New Visions/New Voices (NV/NV) is a biennial play development series of the Kennedy Center. Co-founded by Deirdre Kelly Lavrakas and Kim Peter Kovac, NV/NV celebrated its twenty-fifth anniversary with its 2016 festival, which included the release of a two-volume anthology from Dramatic Publishing, New Visions/New Voices: 25 Years 25 Plays. Since its beginnings, Lavrakas and Kovac have looked at how the festival can both enhance the field of theatre for young audiences (TYA) and promote inclusivity within it.

Perhaps one of the most interesting areas Lavrakas and Kovac have been moving towards is international collaborations. This began in 2006 with two international companies, Unicorn Theatre and Windmill Theatre Company. Every festival since then has included at least one international company, including the Translation Project in 2012 and 2014. In addition to international scripts, a new perspective began in 2010 with the presence of International Playwright Observers (IPOs), who observed the process and shared snippets of their work with interested participants during the 2010, 2012, and 2014 conferences. Then in 2011, Lavrakas and Kovac started the website, Write Local Play Global with Tony Mack (of Australia) to connect playwrights and theatre professionals from around the world.

Director and Co-founder Deirdre Kelly Lavrakas working with her actors on Choon-Keun Park's Sweet Words House at UMDPhoto by Teresa A. Fisher.

While the International Playwright Observer program was useful for expanding international awareness of theatre for young audiences (TYA), Lavrakas and Kovac felt the process encouraged a more inward gaze than outward. They also saw a need for young theatre professionals to better understand the workings of TYA new play development. Thus, they proposed a bold new international innovation for the 2016 festival, the International Playwrights’ Intensive (IPI), which replaced the IPOs. The process of planning this new initiative began in the spring of 2014 with invaluable assistance provided by Young Ai Cho from Korea, Dr. Ashish Ghosh of India, and Yvette Hardie, President of ASSITEJ from South Africa. Then in February 2015, Lavrakas met playwrights in South Africa, Korea, and India.

With assistance in playwright recruitment from three international collaborators and program support led by Scot Reese and Faedra Chatard Carpenter at the University of Maryland’s School of Theatre, Dance, and Performance Studies (UMD), the 2016 IPI featured nine playwrights– five from South Africa (Lereko Mfono, Koleka Putuma, Samson M. Mlambo, Tamara Schulz, and Jon Keevy), three from India (Sunil Bannur, Deepika Arwind, and Vinati Makijany), and one from Korea (Choon-Keun Park).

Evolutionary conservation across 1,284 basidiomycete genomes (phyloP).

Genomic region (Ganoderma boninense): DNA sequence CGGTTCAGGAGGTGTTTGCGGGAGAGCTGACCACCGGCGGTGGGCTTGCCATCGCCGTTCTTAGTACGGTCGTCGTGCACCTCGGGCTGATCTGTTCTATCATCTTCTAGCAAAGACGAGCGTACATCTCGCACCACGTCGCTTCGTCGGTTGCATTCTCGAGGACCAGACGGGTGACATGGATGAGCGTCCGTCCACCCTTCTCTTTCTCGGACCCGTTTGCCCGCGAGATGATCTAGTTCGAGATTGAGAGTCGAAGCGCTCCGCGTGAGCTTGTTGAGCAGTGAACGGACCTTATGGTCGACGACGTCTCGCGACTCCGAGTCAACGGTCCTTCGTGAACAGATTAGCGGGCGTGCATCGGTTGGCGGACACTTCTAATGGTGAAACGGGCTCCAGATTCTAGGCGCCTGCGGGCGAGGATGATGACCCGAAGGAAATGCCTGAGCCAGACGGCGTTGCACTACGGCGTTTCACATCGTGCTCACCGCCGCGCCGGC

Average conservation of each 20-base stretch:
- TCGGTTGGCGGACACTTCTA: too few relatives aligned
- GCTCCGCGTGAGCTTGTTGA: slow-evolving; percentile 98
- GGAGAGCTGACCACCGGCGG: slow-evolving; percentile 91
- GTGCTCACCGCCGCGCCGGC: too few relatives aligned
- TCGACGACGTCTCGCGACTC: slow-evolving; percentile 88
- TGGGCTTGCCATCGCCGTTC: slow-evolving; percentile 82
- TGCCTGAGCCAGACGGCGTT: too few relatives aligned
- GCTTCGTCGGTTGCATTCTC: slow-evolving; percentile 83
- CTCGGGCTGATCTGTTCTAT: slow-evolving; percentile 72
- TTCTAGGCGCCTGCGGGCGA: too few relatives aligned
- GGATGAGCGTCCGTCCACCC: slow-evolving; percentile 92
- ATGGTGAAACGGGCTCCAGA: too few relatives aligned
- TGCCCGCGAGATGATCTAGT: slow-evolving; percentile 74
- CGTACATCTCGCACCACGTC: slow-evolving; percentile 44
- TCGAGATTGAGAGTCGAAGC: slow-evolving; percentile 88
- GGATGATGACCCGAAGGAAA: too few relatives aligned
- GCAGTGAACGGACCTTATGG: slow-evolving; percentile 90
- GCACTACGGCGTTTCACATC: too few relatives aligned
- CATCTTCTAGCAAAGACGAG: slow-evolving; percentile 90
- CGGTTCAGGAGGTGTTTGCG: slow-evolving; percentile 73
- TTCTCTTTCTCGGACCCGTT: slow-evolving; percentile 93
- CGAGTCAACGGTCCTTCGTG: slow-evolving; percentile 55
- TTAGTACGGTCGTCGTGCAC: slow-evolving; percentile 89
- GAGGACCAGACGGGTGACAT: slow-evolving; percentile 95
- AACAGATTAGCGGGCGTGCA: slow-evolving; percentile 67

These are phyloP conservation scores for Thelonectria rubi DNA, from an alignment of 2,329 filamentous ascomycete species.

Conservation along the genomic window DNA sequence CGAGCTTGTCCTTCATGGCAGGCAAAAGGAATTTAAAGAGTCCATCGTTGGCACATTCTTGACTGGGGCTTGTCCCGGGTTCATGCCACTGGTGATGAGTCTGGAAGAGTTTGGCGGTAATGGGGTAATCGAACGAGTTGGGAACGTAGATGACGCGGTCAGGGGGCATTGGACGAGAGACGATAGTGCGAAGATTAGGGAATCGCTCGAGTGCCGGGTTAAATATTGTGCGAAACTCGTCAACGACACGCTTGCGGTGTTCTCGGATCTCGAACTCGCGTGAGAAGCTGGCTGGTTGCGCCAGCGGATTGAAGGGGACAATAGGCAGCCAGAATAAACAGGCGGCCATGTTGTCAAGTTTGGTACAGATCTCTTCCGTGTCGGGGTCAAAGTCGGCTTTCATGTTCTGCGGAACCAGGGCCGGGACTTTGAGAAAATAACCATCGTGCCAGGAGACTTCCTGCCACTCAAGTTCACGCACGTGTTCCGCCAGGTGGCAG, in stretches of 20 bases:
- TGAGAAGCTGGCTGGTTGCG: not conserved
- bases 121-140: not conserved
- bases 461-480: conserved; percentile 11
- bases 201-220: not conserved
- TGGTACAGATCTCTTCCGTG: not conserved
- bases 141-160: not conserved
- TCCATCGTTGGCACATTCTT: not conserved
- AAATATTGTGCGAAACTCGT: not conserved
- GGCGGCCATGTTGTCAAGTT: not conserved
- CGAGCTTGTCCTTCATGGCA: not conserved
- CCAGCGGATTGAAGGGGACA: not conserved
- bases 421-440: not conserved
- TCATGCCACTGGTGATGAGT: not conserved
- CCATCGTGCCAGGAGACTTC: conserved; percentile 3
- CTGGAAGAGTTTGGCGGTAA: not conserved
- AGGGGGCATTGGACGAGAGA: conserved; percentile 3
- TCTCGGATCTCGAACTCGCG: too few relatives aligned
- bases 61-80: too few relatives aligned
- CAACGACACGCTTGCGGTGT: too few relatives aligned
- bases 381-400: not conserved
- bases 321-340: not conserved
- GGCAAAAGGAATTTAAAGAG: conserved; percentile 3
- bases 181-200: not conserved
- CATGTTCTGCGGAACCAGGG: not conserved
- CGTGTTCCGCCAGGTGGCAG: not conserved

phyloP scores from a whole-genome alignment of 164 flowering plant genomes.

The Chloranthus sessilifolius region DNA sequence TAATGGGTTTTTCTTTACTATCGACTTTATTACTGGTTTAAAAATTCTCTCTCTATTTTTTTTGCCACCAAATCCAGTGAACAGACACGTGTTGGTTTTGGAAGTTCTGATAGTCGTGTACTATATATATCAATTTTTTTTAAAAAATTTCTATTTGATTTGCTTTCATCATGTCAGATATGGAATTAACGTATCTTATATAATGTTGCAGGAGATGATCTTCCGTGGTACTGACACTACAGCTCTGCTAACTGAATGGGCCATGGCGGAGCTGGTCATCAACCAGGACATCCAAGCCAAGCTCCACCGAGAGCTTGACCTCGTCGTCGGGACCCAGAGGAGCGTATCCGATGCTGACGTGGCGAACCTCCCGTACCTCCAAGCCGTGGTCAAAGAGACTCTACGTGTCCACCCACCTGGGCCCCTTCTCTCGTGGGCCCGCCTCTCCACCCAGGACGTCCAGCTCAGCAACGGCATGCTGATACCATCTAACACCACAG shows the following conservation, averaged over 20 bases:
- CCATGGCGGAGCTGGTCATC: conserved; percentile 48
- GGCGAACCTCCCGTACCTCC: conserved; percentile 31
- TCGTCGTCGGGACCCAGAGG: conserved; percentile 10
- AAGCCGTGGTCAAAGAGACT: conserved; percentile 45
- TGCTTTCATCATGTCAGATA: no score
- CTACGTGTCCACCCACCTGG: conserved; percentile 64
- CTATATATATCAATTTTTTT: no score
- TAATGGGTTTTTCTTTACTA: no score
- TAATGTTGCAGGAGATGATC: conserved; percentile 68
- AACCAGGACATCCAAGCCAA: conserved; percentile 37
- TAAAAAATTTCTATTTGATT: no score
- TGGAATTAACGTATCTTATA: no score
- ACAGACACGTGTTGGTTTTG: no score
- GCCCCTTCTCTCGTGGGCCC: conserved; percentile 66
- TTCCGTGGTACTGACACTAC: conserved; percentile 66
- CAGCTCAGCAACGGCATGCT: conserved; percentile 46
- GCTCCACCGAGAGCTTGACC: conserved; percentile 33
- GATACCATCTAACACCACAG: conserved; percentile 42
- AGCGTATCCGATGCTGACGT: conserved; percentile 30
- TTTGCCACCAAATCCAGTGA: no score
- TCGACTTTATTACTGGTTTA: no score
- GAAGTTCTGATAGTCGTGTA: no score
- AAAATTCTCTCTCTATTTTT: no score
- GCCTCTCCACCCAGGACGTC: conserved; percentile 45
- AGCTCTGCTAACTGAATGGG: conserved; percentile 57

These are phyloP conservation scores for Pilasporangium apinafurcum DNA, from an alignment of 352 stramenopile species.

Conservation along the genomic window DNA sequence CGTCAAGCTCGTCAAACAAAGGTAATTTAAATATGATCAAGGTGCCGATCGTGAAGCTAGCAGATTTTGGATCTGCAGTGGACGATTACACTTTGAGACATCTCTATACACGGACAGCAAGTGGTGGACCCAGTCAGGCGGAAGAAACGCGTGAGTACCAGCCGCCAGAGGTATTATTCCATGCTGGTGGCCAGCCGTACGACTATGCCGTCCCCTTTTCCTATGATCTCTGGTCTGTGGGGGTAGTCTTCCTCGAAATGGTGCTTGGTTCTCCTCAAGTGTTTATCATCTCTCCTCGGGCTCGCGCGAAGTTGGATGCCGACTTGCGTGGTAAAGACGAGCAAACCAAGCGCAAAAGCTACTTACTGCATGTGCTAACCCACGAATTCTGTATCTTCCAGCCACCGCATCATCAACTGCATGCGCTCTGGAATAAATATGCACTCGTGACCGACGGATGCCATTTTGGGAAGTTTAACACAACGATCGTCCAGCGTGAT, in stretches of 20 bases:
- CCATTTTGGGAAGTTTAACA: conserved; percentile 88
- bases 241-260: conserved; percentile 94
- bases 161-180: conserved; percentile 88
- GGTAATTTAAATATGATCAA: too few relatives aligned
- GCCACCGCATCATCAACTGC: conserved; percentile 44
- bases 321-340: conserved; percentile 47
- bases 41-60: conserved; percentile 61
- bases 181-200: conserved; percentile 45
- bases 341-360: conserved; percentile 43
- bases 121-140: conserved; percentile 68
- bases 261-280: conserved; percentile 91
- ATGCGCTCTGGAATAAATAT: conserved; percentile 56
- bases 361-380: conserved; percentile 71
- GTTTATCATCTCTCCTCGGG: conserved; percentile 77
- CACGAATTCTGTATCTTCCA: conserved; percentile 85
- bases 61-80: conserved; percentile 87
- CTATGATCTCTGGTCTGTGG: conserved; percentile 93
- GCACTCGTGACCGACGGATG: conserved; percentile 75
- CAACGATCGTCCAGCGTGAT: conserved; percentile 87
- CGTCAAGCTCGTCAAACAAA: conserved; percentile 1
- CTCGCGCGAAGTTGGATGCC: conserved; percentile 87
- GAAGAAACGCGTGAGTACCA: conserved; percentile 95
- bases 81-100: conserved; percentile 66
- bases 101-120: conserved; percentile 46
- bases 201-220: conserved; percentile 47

Unlike previous international collaborations, the IPI playwrights were not merely observers who watched the process and provided snippets of their plays to festival attendees. Rather, they experienced a week of development with UMD students followed by a week of development with professional Washington DC-based actors. Following each week, readings from each play were presented to UMD and festival audiences.  

Director and Co-founder Kim Peter Kovacs working with his actors on Vinati Makijany's The Other Side at UMD. Photo by Teresa A. Fisher.

Week One: Cultural Immersion
In the week prior to the playwrights’ arrival, Lavrakas and Kovac spent three evenings at UMD in a cultural immersion session with the artists, faculty, and students who participated as actors, dramaturgs, directors, assistant directors, designers, and stage managers. Getting to know the countries from which the playwrights hailed was another goal as the dramaturgs presented information about each country. UMD also provided cultural ambassadors, people who were from the three countries and provided additional depth.

Week Two: Development at UMD
Following the international playwrights’ arrival, there was a read-through of all nine scripts and a pizza party on Sunday, April 24. During the rest of the week, the playwrights spent their days writing and consulting with members of their artistic team. The playwrights were also invited to attend classes.